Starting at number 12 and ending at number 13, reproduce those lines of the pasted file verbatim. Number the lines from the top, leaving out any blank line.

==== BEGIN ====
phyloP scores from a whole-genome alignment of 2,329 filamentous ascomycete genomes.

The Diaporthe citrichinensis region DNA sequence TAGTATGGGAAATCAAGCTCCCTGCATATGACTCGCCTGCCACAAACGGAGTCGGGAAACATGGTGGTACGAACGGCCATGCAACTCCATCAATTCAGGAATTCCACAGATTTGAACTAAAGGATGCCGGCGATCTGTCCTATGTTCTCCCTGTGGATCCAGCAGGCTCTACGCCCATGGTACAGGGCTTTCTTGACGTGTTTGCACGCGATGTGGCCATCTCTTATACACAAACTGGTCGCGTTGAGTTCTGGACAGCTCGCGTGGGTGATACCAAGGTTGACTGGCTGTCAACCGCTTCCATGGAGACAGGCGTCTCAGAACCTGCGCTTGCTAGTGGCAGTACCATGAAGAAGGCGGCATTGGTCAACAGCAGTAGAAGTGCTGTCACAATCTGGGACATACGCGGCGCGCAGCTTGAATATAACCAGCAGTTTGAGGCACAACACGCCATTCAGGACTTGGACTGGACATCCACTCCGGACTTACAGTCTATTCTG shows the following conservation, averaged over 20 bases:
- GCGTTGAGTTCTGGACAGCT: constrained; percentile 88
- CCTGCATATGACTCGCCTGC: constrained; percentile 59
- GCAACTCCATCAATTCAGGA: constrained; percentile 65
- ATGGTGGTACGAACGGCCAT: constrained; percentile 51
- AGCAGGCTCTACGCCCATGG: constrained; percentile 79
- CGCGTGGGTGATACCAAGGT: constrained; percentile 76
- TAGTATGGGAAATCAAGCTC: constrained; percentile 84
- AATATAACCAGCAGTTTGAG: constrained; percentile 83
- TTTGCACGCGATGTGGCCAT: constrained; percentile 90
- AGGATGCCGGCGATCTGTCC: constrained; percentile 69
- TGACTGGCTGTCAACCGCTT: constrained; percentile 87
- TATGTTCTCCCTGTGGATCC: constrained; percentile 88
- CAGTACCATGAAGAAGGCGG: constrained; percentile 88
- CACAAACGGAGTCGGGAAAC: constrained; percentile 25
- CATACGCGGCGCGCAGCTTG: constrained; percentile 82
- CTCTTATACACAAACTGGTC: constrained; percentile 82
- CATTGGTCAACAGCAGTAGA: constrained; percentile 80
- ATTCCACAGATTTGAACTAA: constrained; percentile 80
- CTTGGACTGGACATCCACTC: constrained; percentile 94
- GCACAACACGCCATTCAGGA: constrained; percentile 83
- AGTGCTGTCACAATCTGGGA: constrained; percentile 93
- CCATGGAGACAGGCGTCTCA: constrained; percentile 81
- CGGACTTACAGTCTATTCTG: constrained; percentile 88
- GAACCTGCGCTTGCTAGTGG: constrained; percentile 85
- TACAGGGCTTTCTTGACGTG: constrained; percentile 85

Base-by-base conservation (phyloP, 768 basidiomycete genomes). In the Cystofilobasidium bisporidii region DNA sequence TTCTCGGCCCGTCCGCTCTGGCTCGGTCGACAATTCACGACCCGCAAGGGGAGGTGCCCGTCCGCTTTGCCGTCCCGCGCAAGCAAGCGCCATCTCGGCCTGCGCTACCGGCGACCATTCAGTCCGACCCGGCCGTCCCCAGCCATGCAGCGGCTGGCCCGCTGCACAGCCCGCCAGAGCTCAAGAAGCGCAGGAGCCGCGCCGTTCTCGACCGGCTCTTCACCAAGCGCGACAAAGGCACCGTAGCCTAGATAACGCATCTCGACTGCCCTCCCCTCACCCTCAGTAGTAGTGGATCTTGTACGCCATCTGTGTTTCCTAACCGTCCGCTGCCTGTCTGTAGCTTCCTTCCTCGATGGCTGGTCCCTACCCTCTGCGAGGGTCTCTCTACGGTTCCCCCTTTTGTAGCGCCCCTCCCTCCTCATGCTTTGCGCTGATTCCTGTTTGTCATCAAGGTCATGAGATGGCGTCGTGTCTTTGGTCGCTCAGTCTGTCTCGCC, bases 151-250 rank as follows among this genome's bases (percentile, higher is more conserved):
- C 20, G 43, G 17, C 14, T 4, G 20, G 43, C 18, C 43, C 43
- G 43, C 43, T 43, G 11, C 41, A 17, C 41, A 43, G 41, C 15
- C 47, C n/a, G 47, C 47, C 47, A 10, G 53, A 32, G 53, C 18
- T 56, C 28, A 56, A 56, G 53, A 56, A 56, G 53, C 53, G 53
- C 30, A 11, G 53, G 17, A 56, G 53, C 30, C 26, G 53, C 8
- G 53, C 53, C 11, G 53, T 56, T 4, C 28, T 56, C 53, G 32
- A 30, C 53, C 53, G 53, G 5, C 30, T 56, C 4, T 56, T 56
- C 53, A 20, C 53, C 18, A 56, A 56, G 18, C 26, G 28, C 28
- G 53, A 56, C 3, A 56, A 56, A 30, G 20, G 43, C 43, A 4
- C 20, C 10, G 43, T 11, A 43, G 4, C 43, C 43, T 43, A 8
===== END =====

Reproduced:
- AGGATGCCGGCGATCTGTCC: constrained; percentile 69
- TGACTGGCTGTCAACCGCTT: constrained; percentile 87